Andrew Lawler’s The Secret Token: Myth, Obsession and the Search for the Lost Colony of Roanoke
Roanoke intrigued me as a child. When I first heard about it, and the CROATOAN inscription on the tree, I was fascinated. I forget what book it was that taught me about this back then, but it posited numerous possible causes for the disappearance of the colony, including a list of purported supernatural legends of the area. I stayed up all night thinking about it. The next day I asked my father about it and he calmly explained the most likely explanation – Roanoke was a shitty location for a colony, they had moved to a better location in a time of difficulty, and probably joined a First Nations settlement of some kind and assimilated into that group. This was obviously the practical answer and I even recognized it at the time, but like most of history, the lure of the unknown and unknowable has never lost its glimmer to me. This book is much too new for public domain, so it’s over here on Amazon.
Nerd Glows On’s Times That Fry Men’s Souls
An RPG thing! This is a supplement for old-school gaming that sets the strange and horrifyingly Lovecraftian against the backdrop of the American Revolutionary War. It’s very substantial, well organized, and the layout is unmistakably that of a very old book. It’s terrific, artistically. It’s a great book that I would love to see earn more attention. I should write a full review of it. I will in fact do so. In the meantime, you can get a copy and see why I like it. I’m gonna stop writing this article for a second and go start that draft so I remember to do it. Okay, I’m back.
Robert E Howard’s Solomon Kane
Like the film, this is sort of tangentially related rather than directly. Solomon Kane was written by Robert E Howard, author of our beloved Saint Conan, and adapted into comic form as well many years later. It’s all neat. I recommend anything you can get your hands on. A bloodthirsty monster of a pirate/privateer/mercenary damns his soul eternally and then repents as a Puritan and takes to pacifism to try to salvage his eternal reward. Eventually he is forced to take up arms against greater Satanic threats and the horrors of man anyway. He struggles with this balance all the while. Great stuff. A collection of stories | Comics Vol 1 Vol 2 Vol 3 | At least one public domain collection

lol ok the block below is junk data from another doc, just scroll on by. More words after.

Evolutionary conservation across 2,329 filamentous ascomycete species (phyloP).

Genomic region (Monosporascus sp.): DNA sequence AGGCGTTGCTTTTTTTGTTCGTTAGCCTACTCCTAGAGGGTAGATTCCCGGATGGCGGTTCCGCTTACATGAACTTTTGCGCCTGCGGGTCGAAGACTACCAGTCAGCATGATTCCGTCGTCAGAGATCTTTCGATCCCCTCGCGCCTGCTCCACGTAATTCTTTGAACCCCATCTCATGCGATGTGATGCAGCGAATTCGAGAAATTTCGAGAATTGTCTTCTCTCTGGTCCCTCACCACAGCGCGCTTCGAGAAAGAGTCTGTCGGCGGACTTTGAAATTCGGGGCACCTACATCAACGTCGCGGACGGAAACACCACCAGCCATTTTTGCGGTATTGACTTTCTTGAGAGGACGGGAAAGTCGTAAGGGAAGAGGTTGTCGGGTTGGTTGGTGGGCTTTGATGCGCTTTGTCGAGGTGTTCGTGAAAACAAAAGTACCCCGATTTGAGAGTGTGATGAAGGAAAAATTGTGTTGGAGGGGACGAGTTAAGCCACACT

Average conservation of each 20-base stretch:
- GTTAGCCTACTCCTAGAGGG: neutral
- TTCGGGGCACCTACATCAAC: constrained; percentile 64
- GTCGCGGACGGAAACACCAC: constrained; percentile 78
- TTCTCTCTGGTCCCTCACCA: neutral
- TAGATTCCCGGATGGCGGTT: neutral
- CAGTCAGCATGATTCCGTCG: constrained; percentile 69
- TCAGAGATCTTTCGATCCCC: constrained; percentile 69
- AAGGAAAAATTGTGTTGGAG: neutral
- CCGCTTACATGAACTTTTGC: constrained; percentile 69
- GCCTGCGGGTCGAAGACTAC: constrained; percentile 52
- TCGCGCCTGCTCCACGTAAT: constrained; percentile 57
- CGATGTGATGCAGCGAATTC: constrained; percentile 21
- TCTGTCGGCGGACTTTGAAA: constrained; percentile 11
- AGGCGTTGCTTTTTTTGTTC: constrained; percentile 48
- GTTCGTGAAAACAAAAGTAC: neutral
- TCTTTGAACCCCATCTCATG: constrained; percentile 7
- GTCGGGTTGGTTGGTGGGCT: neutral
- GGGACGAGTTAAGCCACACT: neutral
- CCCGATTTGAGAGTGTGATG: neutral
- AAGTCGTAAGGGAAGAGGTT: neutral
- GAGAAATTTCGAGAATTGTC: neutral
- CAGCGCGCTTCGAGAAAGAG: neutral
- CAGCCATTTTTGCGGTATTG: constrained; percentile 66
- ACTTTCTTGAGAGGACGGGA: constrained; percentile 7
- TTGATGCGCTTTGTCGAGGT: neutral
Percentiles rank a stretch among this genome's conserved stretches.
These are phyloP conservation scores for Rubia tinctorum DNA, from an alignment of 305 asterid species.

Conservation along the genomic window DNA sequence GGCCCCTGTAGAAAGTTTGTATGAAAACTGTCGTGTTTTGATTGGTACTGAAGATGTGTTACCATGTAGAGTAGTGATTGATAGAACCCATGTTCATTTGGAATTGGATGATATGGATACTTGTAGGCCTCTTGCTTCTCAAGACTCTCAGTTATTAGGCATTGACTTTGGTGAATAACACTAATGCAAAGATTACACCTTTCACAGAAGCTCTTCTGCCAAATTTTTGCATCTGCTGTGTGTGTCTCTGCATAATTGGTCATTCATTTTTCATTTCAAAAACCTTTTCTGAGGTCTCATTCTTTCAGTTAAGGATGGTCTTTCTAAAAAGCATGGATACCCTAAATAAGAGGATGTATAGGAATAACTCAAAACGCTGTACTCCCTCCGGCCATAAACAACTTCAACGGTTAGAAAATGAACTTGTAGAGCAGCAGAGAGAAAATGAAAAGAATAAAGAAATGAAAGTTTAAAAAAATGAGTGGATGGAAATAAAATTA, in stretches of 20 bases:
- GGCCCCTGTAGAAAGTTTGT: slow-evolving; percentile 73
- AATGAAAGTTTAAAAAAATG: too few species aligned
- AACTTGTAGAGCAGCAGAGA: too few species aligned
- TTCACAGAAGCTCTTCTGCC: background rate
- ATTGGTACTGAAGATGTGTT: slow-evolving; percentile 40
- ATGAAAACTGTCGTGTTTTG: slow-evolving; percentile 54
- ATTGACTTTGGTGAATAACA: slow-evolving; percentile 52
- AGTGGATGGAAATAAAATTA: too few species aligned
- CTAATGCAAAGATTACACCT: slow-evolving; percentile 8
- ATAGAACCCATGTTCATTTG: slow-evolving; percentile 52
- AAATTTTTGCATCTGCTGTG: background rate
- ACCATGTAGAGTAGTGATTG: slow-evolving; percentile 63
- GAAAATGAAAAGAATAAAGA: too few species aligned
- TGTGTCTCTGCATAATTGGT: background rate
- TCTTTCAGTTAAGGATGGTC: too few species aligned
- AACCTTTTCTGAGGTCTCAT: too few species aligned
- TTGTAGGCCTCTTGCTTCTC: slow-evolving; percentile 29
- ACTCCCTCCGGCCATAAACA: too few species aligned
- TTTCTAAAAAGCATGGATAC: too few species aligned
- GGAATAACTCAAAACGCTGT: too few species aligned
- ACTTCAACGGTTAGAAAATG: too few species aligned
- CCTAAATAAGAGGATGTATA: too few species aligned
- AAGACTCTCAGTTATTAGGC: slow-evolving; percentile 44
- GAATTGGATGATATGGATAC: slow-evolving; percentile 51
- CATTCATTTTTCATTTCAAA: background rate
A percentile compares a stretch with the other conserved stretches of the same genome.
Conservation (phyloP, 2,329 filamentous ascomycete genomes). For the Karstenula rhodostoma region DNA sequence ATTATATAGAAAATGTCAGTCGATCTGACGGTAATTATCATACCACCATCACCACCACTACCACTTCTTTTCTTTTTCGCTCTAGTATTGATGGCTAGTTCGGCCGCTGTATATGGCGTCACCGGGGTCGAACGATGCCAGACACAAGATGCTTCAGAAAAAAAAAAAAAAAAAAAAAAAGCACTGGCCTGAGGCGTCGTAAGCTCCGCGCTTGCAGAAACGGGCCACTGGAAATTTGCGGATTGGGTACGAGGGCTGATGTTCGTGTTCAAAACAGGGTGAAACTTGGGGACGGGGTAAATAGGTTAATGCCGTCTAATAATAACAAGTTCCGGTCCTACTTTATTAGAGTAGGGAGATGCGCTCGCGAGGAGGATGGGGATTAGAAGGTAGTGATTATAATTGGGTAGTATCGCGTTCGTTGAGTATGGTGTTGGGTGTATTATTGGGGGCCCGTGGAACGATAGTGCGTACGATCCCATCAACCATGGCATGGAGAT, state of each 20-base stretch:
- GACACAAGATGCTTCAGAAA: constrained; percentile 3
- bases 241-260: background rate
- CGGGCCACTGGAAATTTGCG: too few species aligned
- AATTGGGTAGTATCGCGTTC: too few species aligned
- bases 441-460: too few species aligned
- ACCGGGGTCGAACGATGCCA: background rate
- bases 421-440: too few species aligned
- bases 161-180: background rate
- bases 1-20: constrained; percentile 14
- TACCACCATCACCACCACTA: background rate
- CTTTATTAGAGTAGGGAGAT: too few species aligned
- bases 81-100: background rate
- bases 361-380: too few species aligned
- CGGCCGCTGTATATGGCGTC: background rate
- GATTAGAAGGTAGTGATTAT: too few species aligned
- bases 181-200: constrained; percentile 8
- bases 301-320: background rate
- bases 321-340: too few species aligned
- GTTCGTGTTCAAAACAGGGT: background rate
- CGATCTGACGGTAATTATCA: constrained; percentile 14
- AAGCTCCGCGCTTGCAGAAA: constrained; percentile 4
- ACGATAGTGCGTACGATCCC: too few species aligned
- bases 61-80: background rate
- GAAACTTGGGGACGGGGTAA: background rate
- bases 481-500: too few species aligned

Luka Rejec’s Witchburner
Another RPG thing! Okay, I’m cheating with this one. It’s thematically appropriate, but it’s not canonically colonial gothic in its setting. However, Luka very intentionally made the default setting incredibly amorphous so you could adapt it to your game. You’re encouraged to place the town and its witch problems wherever you need. I’ve put it in Faerun very easily already. I speak very highly of this book for a reason. It’s a terrific, paranoid, intimate, tense, messed up little social adventure that will probably cause your players to up-end their image of themselves and their characters. Is there a more perfect thing than this when you’re playing in a genre built on a fear of witchcraft? I mean, come on. Perfect. Get yourself a copy of this no matter what genre you play in; you can plop this down in anything from basically the stone age to modern day.
So what’s my point?
- This is a great setting for fantastic gameplay. I encourage you to use it for your next old-school D&D game, especially Lamentations of the Flame Princess. The longest LotFP campaign I ever played in was set in colonial-era America (Maine) instead of Europe. Hell, one of the zines I backed during Zine Quest is entirely about this exact idea. I encourage you to explore this super fertile era and locale for your games. Firearms are still single-shot and largely impractical, Satanism is widely feared and believed to be rife, and the great landmass of the New World is unexplored and alien and generally threatening.
- More games need to be published in this genre. I hope more people put out work in this space. I think it’s a niche that needs more exploration in RPGs. I want more witches. I want more Puritans with halberds and muskets. I want more shamanic spellcasters using nature spirits to combat demons. I want more seams of hellfire and sulfur splitting the earth in bleak valleys that none dare enter in a cursed new continent rife with the innumerable lures of Satan. I want priests in cuirasses holding the Good Book in one hand and a pistol in the other shouting for the devil to take not another step towards their flock. I want more of all that stuff.
- At least three people will read this blog post, and maybe one of them will have further reading and viewing suggestions. I want more of this genre to read and watch. If you have favorite books or movies or whatever, hit me up with them below in the comments or over on Twitter or email me or something. The more horror and Satan you can cram into it, the better.